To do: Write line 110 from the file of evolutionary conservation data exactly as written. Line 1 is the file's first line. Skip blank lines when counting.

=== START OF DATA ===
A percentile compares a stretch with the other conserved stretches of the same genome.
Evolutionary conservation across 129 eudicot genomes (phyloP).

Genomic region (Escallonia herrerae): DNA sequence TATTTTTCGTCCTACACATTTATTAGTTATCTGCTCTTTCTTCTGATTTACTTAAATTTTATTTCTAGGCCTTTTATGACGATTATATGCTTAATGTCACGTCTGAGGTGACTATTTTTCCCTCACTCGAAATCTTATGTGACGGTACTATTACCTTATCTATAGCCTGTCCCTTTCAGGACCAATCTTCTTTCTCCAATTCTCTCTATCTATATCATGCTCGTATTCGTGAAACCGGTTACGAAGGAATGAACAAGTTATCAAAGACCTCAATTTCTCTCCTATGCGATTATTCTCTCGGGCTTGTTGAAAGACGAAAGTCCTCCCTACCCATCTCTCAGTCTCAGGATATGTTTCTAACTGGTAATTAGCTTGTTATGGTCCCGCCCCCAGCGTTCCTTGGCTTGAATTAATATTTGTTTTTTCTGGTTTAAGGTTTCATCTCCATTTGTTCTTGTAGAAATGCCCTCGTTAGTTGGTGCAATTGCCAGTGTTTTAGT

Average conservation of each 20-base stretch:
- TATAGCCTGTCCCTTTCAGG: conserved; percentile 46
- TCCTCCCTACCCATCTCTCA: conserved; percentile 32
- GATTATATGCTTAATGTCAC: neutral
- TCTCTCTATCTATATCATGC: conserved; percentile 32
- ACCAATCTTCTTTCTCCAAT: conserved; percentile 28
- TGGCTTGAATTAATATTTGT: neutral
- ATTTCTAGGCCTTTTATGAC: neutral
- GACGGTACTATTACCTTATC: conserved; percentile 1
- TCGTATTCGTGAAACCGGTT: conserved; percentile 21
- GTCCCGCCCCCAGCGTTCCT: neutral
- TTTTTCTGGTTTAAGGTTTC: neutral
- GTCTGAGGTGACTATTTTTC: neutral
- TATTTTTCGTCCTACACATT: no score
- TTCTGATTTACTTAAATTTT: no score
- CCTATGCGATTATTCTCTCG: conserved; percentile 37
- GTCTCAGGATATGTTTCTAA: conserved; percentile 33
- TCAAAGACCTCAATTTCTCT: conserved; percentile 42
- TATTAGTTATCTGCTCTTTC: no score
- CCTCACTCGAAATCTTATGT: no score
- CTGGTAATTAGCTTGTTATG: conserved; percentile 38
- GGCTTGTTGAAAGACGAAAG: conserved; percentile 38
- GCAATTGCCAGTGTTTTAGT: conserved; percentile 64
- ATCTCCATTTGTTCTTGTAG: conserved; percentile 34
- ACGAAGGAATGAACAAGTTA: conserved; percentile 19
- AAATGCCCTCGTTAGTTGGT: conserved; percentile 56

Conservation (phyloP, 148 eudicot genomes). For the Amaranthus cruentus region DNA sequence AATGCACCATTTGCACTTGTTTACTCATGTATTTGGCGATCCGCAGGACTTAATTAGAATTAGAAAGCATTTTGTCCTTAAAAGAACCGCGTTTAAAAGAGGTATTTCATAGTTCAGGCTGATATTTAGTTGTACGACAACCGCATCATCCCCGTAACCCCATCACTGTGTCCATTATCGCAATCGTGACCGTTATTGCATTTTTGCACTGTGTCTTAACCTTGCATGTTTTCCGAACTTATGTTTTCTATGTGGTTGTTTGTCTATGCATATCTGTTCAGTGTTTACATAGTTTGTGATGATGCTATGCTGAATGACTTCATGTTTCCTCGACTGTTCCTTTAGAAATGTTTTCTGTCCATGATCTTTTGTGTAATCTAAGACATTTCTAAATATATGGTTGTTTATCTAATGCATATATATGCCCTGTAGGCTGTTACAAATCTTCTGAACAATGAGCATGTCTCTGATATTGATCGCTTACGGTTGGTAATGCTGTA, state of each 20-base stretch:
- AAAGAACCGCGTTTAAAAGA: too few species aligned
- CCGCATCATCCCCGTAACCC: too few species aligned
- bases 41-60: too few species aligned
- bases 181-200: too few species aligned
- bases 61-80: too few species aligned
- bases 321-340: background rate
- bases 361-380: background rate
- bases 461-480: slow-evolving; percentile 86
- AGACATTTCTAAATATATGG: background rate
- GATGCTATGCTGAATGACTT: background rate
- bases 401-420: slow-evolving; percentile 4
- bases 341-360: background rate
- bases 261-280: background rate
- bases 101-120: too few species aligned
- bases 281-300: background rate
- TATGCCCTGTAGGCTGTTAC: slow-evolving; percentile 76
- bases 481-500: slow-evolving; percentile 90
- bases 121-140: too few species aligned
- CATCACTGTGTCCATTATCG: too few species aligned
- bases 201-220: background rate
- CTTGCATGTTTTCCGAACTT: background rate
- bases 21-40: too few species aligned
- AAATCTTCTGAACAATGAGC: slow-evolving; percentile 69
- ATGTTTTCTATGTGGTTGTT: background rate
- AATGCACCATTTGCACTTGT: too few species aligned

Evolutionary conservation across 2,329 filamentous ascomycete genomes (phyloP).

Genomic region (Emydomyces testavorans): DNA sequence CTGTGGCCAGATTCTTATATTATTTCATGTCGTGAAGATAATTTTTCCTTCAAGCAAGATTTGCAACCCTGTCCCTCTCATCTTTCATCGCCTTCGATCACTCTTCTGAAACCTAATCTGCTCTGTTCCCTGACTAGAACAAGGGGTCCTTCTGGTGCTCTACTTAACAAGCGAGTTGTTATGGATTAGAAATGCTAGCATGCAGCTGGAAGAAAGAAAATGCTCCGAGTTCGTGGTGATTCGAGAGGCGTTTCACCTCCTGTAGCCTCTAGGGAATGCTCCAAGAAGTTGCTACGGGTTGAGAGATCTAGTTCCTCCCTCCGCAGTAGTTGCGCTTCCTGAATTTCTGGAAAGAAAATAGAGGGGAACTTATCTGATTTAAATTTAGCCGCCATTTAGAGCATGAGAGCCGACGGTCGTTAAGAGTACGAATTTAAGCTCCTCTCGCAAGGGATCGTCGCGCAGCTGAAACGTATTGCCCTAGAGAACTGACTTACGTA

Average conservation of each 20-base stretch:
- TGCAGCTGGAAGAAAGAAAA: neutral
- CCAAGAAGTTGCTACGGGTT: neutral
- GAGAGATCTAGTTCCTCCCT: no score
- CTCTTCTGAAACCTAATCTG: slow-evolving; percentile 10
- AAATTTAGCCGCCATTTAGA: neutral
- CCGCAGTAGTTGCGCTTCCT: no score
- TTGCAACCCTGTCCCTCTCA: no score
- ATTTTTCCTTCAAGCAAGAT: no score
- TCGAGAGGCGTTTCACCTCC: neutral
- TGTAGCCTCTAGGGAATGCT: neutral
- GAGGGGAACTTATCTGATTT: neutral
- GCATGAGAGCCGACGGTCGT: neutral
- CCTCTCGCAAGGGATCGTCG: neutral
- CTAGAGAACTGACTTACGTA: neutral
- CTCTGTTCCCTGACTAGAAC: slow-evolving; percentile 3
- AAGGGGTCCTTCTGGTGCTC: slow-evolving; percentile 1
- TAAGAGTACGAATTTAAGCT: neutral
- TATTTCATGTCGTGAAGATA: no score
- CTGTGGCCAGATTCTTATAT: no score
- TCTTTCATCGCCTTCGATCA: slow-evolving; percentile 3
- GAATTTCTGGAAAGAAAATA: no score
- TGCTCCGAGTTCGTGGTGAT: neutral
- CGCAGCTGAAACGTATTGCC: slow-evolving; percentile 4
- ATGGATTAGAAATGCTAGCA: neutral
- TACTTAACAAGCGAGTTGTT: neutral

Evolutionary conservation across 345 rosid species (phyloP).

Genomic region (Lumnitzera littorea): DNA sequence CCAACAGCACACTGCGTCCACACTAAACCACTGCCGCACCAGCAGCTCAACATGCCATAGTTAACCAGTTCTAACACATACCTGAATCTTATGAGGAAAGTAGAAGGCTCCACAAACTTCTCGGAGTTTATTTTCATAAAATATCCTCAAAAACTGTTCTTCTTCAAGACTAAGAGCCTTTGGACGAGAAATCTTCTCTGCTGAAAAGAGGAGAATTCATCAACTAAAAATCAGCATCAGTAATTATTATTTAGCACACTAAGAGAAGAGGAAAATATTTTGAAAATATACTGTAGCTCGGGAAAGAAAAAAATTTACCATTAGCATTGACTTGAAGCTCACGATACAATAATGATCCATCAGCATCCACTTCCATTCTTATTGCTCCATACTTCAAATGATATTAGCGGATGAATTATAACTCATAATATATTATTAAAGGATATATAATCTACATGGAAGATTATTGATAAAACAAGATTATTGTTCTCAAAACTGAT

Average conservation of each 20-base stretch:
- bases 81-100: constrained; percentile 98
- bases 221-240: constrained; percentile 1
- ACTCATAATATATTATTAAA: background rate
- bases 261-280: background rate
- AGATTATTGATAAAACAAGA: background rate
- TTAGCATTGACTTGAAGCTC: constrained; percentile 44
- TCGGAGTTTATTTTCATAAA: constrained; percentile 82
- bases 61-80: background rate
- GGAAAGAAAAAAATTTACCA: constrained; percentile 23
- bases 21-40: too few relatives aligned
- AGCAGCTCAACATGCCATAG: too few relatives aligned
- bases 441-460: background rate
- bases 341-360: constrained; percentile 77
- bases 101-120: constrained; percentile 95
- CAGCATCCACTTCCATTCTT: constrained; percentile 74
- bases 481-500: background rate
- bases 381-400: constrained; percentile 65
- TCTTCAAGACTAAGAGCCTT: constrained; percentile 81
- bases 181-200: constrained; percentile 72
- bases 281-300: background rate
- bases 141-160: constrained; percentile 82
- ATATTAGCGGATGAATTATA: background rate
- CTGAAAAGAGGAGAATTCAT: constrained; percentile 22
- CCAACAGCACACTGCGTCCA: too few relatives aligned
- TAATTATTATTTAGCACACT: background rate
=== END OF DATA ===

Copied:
- CCAACAGCACACTGCGTCCA: too few relatives aligned